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Page 394 - Encyclopaedia of Chemistry, Practical and Theoretical : Embracing its application to the Arts, Metallurgy, Mineralogy, Geology, Medicine and Pharmacy. By JAMES C. BOOTH, Melter and Refiner in the United States Mint, Professor of Applied Chemistry in the Franklin Institute, etc., assisted by CAMPBELL MORFIT, author of " Chemical Manipulations,
Page 62 - MY boy, thou wilt dream the world is fair, And thy spirit will sigh to roam ; And thou must go ; but never, when there, Forget the light of home. Though pleasure may smile with a ray more bright, It dazzles to lead astray : Like the meteor's flash, 'twill deepen the night, When thou treadest the lonely way. But the hearth of home has a constant flame, And pure as vestal fire : 'Twill burn, 'twill burn, for ever the same, For nature feeds the pyre.
Page 48 - But he did one thing that was hardly fair — He peeped in the cupboard, and finding there That all had forgotten for him to prepare. "Now, just to set them a-thinking, I'll bite this basket of fruit...
Page 362 - I once had a little brother With eyes that were dark and deep : In the lap of that old dim forest He lieth in peace asleep ; Light as the down of the thistle, Free as the winds that blow, We roved there the beautiful summers, The summers of long ago ; But his feet on the hills grew weary, And one of the autumn eves I made for my little brother A bed of the yellow leaves.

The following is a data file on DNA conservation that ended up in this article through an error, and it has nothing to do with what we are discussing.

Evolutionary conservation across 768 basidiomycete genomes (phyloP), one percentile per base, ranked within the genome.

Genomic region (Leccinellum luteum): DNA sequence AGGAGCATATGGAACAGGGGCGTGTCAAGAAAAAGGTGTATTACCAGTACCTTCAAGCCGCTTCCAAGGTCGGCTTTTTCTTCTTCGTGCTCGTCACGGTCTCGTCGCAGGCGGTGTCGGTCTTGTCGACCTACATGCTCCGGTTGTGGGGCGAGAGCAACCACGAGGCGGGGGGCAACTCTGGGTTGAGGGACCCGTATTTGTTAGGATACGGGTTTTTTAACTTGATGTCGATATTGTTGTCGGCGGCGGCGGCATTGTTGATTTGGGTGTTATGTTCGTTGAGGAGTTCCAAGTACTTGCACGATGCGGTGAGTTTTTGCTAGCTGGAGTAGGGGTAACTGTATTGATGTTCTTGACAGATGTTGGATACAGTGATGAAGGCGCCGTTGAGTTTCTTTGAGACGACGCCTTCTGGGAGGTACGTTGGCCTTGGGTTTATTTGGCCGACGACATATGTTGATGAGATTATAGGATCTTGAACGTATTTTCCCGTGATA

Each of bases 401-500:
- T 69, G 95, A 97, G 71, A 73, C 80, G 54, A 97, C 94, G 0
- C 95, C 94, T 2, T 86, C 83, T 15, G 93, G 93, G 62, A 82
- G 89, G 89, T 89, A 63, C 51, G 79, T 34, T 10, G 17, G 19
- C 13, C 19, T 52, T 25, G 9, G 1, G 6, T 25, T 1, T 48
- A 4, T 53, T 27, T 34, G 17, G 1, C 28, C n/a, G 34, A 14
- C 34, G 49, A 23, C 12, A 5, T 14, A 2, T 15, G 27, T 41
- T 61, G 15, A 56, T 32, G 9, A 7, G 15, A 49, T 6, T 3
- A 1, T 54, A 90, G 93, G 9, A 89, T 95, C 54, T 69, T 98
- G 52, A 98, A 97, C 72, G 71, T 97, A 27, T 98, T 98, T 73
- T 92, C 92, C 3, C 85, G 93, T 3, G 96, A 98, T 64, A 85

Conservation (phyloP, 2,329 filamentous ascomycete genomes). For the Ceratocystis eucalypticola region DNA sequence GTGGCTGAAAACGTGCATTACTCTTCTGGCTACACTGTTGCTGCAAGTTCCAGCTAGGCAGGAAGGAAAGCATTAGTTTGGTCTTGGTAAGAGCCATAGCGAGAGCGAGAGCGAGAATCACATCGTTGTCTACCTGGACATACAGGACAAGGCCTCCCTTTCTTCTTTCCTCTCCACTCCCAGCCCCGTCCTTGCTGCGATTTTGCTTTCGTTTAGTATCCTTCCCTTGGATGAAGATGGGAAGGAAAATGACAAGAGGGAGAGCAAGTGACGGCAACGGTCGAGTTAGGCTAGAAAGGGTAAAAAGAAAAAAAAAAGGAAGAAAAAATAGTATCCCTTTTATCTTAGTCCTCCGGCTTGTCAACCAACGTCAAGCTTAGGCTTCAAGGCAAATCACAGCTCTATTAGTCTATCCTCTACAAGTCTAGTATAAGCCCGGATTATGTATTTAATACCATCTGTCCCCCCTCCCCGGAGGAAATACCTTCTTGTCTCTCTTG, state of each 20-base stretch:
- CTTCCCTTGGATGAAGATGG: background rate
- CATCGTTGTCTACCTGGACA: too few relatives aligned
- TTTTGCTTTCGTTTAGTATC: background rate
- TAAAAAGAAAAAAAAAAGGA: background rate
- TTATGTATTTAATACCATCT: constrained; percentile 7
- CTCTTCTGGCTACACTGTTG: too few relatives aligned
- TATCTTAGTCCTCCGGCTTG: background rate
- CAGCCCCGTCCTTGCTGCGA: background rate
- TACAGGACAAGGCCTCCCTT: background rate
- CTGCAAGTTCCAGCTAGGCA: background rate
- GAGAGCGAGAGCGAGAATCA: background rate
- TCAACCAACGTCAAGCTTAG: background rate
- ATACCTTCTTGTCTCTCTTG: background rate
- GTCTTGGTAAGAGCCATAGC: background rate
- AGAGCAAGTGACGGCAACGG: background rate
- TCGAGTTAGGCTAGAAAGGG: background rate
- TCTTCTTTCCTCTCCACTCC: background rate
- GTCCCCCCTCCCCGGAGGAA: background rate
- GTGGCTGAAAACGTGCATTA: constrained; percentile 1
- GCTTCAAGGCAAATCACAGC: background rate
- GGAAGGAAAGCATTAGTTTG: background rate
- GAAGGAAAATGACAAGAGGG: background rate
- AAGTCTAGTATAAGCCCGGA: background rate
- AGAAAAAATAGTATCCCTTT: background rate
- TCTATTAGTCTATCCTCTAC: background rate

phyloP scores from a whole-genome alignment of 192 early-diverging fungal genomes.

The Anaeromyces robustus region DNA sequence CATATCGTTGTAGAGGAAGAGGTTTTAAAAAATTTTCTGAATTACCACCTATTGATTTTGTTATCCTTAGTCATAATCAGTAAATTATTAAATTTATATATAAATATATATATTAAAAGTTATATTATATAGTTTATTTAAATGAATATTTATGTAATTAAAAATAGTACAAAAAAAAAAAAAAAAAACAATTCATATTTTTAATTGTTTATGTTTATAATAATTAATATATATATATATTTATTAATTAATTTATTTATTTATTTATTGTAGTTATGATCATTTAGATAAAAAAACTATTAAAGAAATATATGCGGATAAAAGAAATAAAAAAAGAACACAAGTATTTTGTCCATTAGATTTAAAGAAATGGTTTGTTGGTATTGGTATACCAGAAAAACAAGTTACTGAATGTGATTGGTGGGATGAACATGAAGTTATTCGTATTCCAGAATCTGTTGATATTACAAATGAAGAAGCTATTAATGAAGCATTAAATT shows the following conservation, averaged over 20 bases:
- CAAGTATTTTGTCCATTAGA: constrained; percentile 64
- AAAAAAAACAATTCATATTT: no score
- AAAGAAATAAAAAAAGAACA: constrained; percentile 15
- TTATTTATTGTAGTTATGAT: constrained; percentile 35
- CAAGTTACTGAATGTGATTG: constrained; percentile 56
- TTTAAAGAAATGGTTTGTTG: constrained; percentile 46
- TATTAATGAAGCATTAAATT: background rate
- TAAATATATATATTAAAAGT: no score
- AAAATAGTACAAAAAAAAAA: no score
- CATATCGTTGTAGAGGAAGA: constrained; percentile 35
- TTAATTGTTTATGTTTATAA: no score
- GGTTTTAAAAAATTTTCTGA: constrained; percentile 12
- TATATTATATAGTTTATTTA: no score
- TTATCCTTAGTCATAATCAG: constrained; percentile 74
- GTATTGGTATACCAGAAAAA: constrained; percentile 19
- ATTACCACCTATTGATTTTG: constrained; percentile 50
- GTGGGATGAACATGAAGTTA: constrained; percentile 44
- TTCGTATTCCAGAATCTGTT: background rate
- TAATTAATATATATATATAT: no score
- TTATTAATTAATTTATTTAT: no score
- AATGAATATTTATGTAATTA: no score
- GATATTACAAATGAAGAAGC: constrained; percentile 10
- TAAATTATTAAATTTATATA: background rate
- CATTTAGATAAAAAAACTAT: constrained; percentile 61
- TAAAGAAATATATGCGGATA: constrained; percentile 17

Page 50 - And soon in the earth she sunk away From the comfortless spot where the Pebble lay. But it was not long ere the soil was broke By the peering head of an infant oak ! And as it arose and its branches spread, The Pebble looked up, and wondering said : — " A modest Acorn ! never to tell What was enclosed in its simple shell...
Page 321 - The twilight hours, like birds, flew by, As lightly and as free ; Ten thousand stars were in the sky, Ten thousand on the sea ; For every wave with dimpled face, That leaped upon the air, Had caught a star in its embrace, And held it trembling there.
Page 20 - I once that loved the shady woods so well, Now thought the rivers did the trees excel, And if the sun would ever shine, there would I dwell.
Page 267 - Labor is rest — from the sorrows that greet us, Rest from all petty vexations that meet us, Rest from sin-promptings that ever entreat us, Rest from world-sirens that lure us to ill.
Page 204 - COULD have stemmed misfortune's tide, And borne the rich one's sneer, Have braved the haughty glance of pride, Nor shed a single tear. I could have smiled on every blow From life's full quiver thrown, While I might gaze on thee, and know I should not be
Page 50 - Whose head is towering toward the sky, Above such a worthless thing as I ! Useless and vain, a cumberer here, I have been idling from year to year. But never from this shall a vaunting word From the humbled Pebble again be heard, Till something without me or within Shall show the purpose for which I've been ?" The Pebble its vow could not forget, And it lies there wrapt in silence yet.